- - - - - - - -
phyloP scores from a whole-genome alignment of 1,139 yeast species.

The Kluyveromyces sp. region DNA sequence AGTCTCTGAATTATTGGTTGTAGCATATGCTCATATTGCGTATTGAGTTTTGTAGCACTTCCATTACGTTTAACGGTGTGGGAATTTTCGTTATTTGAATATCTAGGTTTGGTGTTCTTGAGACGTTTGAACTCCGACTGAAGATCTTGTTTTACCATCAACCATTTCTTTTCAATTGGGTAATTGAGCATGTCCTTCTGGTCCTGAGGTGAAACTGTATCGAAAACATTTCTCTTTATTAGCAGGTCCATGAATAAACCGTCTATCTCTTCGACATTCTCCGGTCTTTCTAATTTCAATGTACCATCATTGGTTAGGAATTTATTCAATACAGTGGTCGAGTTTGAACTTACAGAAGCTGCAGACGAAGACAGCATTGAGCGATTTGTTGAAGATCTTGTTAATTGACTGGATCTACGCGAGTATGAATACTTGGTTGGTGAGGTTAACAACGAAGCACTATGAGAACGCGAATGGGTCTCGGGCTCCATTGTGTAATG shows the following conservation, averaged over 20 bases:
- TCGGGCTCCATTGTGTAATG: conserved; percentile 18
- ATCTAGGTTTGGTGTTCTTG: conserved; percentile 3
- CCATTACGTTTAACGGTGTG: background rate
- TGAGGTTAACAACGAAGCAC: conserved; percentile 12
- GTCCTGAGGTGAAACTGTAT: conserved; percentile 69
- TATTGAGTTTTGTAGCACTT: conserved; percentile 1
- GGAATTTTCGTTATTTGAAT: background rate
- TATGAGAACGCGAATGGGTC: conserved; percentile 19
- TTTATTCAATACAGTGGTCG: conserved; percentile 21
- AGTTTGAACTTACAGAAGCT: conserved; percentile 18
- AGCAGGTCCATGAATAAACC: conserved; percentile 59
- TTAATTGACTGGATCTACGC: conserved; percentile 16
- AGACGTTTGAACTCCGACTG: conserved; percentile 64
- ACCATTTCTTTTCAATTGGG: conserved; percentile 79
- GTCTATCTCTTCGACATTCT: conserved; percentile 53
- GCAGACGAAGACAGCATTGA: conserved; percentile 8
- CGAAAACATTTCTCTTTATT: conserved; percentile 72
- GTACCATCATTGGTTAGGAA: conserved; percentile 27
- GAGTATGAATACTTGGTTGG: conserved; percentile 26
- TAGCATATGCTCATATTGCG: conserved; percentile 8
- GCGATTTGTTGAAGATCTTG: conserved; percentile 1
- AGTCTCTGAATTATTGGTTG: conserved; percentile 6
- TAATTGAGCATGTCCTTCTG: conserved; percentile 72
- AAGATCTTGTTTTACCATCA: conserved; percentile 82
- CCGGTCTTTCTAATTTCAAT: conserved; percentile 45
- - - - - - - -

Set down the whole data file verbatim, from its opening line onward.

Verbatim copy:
phyloP scores from a whole-genome alignment of 1,139 yeast species.

The Kluyveromyces sp. region DNA sequence AGTCTCTGAATTATTGGTTGTAGCATATGCTCATATTGCGTATTGAGTTTTGTAGCACTTCCATTACGTTTAACGGTGTGGGAATTTTCGTTATTTGAATATCTAGGTTTGGTGTTCTTGAGACGTTTGAACTCCGACTGAAGATCTTGTTTTACCATCAACCATTTCTTTTCAATTGGGTAATTGAGCATGTCCTTCTGGTCCTGAGGTGAAACTGTATCGAAAACATTTCTCTTTATTAGCAGGTCCATGAATAAACCGTCTATCTCTTCGACATTCTCCGGTCTTTCTAATTTCAATGTACCATCATTGGTTAGGAATTTATTCAATACAGTGGTCGAGTTTGAACTTACAGAAGCTGCAGACGAAGACAGCATTGAGCGATTTGTTGAAGATCTTGTTAATTGACTGGATCTACGCGAGTATGAATACTTGGTTGGTGAGGTTAACAACGAAGCACTATGAGAACGCGAATGGGTCTCGGGCTCCATTGTGTAATG shows the following conservation, averaged over 20 bases:
- TCGGGCTCCATTGTGTAATG: conserved; percentile 18
- ATCTAGGTTTGGTGTTCTTG: conserved; percentile 3
- CCATTACGTTTAACGGTGTG: background rate
- TGAGGTTAACAACGAAGCAC: conserved; percentile 12
- GTCCTGAGGTGAAACTGTAT: conserved; percentile 69
- TATTGAGTTTTGTAGCACTT: conserved; percentile 1
- GGAATTTTCGTTATTTGAAT: background rate
- TATGAGAACGCGAATGGGTC: conserved; percentile 19
- TTTATTCAATACAGTGGTCG: conserved; percentile 21
- AGTTTGAACTTACAGAAGCT: conserved; percentile 18
- AGCAGGTCCATGAATAAACC: conserved; percentile 59
- TTAATTGACTGGATCTACGC: conserved; percentile 16
- AGACGTTTGAACTCCGACTG: conserved; percentile 64
- ACCATTTCTTTTCAATTGGG: conserved; percentile 79
- GTCTATCTCTTCGACATTCT: conserved; percentile 53
- GCAGACGAAGACAGCATTGA: conserved; percentile 8
- CGAAAACATTTCTCTTTATT: conserved; percentile 72
- GTACCATCATTGGTTAGGAA: conserved; percentile 27
- GAGTATGAATACTTGGTTGG: conserved; percentile 26
- TAGCATATGCTCATATTGCG: conserved; percentile 8
- GCGATTTGTTGAAGATCTTG: conserved; percentile 1
- AGTCTCTGAATTATTGGTTG: conserved; percentile 6
- TAATTGAGCATGTCCTTCTG: conserved; percentile 72
- AAGATCTTGTTTTACCATCA: conserved; percentile 82
- CCGGTCTTTCTAATTTCAAT: conserved; percentile 45